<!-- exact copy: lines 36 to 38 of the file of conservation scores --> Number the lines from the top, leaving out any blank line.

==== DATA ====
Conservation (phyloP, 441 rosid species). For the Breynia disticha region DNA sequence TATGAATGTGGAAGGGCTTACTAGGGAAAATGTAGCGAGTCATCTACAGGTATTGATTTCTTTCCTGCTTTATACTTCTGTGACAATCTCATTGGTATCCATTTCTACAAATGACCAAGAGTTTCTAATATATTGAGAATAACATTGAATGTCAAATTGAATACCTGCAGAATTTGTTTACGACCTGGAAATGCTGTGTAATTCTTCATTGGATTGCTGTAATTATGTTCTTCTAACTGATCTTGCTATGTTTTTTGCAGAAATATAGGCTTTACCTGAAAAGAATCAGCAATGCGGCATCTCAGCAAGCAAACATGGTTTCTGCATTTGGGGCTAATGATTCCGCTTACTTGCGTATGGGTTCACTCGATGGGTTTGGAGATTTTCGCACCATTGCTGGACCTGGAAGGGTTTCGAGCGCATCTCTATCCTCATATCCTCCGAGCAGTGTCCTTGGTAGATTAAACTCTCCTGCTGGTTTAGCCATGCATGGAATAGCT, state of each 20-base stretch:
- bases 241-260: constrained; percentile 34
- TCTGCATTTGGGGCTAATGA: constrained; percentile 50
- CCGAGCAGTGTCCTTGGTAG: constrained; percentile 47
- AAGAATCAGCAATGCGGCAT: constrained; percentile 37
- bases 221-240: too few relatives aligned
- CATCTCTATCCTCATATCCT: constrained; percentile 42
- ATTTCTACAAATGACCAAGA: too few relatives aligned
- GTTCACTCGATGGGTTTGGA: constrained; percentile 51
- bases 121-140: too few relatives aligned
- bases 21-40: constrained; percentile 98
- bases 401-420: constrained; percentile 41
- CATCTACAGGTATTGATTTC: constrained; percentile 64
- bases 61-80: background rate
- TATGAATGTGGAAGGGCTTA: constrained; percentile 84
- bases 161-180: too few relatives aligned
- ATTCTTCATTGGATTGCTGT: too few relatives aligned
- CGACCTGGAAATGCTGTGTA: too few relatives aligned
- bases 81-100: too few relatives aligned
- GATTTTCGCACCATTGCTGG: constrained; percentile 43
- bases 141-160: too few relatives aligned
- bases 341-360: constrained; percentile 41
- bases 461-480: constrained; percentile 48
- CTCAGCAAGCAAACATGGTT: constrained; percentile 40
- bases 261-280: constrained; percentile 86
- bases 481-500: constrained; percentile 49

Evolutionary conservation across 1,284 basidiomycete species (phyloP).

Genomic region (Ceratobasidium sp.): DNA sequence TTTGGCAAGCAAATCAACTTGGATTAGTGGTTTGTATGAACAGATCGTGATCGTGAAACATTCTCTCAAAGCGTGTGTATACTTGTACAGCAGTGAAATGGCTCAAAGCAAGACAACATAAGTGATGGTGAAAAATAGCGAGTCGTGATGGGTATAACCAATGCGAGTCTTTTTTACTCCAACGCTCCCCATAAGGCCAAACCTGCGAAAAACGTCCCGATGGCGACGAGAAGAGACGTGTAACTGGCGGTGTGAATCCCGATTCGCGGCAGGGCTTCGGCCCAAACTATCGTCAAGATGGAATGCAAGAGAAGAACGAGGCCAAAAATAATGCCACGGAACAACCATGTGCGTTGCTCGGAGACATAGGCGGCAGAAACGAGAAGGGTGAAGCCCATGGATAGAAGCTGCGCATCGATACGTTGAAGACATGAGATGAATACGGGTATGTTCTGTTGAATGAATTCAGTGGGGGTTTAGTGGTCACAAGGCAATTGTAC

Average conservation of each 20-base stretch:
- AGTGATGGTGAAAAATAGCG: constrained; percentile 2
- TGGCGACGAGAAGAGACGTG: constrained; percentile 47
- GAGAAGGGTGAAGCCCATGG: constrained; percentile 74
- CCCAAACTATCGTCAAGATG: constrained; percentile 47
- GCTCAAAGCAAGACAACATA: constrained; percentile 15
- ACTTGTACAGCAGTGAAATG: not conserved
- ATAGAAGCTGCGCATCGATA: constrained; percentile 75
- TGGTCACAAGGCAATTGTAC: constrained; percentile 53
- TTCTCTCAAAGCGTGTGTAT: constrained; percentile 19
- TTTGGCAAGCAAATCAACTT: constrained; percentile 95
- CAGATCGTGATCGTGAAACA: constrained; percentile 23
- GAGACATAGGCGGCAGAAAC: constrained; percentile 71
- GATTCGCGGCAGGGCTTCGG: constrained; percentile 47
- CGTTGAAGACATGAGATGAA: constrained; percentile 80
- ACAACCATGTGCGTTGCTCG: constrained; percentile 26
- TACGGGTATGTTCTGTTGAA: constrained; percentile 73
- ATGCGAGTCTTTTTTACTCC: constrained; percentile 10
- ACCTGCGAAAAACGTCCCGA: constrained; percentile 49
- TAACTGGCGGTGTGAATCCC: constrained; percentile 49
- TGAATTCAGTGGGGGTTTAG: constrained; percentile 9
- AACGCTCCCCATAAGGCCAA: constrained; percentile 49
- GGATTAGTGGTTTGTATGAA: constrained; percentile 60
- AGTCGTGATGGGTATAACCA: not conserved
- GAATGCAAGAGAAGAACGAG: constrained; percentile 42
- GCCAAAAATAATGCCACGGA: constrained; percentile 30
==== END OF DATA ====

- ATAGAAGCTGCGCATCGATA: constrained; percentile 75
- TGGTCACAAGGCAATTGTAC: constrained; percentile 53
- TTCTCTCAAAGCGTGTGTAT: constrained; percentile 19